For nearly 30 years, Greg Landgraf of Gurnee had a dream car that was always on his mind.
“When the Mazda Miata was first released, I wanted a Mazda Miata. And a couple years after the first release, they came out with the car in yellow. At that point, a yellow Miata was my dream car so to speak,” Greg tells NBC 5 Responds.
In 2018, he finally found his dream car at a dealership in North Carolina. He was issued Illinois license plates, AW90469, and drove the car home. But just weeks later, he replaced those state issued plates with vanity plates that read “Fynaly”, in a nod to finally getting his dream car.
Fast forward two years to Oct. 2020, when the suburban father unexpectedly received a red light ticket violation notice from the city of Chicago, in his mailbox. The license plates identified on the ticket were once his, but the picture attached to the violation, was of a black sedan, a car he’s never owned.
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“The picture of the car was a car that I do not own, so I'm just looking at that, wondering, ‘how on Earth did somebody have my license plate?’,” he recalled.
Especially because when Greg’s new vanity plates arrived in 2018, he kept the original plates, and both of those plates are still sitting in his garage.
Greg says he called Chicago’s Department of Finance to explain his situation, and they suggested he get a letter of confirmation from the Secretary of State’s office. He did, and then sent the confirmation letter to the Department of Finance as part of his appeal.
“I figured all of this, getting this information back, [the license plate number] is no longer mine, [the ticket] should be done and out of my hands” says Greg.
But then another letter from the city of Chicago arrived in the mail, this time telling him that his hearing request could not be considered because the ticket had already “reached final determination status,” and as a result, the fine had doubled to $200. Greg then reached out to NBC 5 Responds for help.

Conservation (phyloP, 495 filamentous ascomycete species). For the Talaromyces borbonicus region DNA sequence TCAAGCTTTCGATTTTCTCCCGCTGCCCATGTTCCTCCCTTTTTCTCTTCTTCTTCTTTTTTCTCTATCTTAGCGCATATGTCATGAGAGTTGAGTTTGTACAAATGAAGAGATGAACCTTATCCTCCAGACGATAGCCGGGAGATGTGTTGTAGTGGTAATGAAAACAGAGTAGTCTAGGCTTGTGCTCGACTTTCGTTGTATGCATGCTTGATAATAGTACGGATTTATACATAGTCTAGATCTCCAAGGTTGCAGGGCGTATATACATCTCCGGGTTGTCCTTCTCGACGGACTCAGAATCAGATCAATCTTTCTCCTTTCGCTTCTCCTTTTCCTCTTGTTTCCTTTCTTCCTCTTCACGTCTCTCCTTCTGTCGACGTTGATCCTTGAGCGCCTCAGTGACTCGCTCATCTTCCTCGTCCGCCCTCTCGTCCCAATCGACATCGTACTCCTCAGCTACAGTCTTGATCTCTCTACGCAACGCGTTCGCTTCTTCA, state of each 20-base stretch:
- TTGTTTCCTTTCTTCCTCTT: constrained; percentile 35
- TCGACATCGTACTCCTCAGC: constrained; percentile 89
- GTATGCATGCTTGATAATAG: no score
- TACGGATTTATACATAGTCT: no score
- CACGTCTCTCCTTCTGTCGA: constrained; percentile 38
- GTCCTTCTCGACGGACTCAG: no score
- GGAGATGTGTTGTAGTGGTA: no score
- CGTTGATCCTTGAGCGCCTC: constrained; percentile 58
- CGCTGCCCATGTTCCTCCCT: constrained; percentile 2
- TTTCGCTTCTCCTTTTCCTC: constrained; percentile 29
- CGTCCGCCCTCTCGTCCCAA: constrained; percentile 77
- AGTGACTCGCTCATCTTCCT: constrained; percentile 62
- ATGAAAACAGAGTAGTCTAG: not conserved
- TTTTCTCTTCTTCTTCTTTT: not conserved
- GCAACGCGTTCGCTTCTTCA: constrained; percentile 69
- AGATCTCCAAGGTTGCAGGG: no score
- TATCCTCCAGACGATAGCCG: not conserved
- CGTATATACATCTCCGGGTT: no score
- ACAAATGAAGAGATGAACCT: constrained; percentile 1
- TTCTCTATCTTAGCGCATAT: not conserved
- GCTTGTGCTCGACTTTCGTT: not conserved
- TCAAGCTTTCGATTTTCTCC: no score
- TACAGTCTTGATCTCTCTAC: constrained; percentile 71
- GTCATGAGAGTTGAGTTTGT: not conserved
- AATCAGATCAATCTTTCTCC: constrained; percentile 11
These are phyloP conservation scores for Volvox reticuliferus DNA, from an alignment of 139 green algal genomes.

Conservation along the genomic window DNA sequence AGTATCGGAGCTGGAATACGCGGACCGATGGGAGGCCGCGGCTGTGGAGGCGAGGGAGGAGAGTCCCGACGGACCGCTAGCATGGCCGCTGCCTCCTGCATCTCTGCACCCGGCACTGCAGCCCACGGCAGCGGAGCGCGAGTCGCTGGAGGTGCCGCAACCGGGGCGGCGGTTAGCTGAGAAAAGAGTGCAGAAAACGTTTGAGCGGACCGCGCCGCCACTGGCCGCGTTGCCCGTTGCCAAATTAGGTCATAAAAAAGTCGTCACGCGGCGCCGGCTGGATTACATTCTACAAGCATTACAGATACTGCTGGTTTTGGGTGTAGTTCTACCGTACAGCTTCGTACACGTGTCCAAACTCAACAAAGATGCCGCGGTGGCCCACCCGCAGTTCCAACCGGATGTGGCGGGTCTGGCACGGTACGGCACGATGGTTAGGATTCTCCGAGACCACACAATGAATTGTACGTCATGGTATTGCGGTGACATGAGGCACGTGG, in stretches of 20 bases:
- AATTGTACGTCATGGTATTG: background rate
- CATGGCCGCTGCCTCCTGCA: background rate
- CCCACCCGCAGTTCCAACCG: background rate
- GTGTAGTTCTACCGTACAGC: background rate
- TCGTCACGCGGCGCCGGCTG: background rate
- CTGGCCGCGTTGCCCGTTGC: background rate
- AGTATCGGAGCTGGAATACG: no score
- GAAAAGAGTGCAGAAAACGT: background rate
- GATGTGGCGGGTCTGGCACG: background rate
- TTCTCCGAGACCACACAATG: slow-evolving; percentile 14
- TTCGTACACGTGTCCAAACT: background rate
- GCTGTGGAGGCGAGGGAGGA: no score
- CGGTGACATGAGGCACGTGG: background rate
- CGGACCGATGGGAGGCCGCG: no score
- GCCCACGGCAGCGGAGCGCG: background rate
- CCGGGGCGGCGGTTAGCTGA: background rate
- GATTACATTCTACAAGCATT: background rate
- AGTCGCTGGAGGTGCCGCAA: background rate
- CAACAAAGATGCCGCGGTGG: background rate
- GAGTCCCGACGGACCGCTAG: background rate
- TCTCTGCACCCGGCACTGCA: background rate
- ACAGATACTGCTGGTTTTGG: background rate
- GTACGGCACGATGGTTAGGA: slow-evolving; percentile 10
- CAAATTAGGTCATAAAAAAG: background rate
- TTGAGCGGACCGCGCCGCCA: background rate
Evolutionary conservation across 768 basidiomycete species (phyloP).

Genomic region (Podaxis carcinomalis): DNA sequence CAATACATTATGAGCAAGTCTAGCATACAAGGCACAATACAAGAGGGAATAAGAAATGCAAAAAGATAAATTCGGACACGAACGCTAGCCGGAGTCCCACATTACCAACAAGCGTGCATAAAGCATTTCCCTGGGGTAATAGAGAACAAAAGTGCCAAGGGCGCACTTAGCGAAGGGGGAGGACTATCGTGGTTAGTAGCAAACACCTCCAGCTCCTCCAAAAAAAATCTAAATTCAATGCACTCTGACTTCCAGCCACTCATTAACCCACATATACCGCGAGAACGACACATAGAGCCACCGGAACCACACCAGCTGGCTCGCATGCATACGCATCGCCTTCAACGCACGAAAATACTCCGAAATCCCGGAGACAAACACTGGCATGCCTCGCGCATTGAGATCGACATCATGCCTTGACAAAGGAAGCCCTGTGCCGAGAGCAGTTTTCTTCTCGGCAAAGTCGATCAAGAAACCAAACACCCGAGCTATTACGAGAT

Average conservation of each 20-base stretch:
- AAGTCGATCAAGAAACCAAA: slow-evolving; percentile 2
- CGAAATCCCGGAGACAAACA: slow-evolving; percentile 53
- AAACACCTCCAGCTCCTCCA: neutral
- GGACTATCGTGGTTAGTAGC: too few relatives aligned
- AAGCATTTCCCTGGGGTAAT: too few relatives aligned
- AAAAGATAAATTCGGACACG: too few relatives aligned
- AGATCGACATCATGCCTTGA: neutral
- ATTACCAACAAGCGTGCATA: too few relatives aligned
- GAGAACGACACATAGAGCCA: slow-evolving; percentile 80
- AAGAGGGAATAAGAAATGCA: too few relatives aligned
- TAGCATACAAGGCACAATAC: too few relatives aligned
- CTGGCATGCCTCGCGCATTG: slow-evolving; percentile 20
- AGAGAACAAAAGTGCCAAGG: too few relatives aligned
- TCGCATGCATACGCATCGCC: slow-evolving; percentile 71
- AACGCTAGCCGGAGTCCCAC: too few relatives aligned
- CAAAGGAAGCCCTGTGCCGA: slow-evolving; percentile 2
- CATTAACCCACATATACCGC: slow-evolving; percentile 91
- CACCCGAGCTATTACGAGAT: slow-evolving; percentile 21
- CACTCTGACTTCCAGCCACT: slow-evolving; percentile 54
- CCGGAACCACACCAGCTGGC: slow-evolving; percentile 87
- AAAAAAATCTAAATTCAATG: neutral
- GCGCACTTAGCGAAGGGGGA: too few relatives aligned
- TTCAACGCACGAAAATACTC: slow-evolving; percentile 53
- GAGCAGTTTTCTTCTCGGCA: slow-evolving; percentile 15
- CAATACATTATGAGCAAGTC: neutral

“Knowing that I'm not responsible for the ticket; I didn't run the red light, and just the number of phone calls and of course the on-hold wait times and trying to get back and hear back from different people…just very frustrating and getting more and more angry by the day I guess,” he says.
With the help of the Illinois Secretary of State’s office, NBC 5 Responds discovered the red light camera misread the plate.
The letter “W,” on the license plate on the black sedan pictured on the violation, was actually an “M”. After NBC 5 Responds and the Secretary of State’s office brought this to the city’s attention, they dismissed Greg’s $200 ticket.
The Department of Finance spokesperson, Kristen Cabanban, offered this statement; “Motorists are encouraged to contest their tickets if they feel they were issued in error.”
“The new administration has gotten a taste of that sweet, sweet camera money. And it's hard to cut that spigot off”, says Jacie Zolna, the lead attorney in a red-light camera class action lawsuit against the city of Chicago.
The lawsuit accused the city of failing to give adequate notice to red light camera violators between 2010 and 2015, and resulted in a $38.75 million dollar settlement.
Almost four years after the settlement, Zolna says he believes the system remains stacked against drivers.
“The system is designed that way. It's designed to make it hard for people to contest a ticket, and there's so many obstacles and burdens that are placed upon someone to contest a simple ticket that most people just give up,” he says.
There are 300 red light cameras located in 149 intersections in Chicago. According to the city’s data portal, there were 3,350,115 red light violations handed out between Jan. 2015 and Feb. 9, 2021, providing a major source of revenue for Chicago.
“Fine and ticket money comprises nearly 10% of the city's entire budget. That’s a staggering percentage of the city's revenues -- $400 million projected [in 2021],” he says.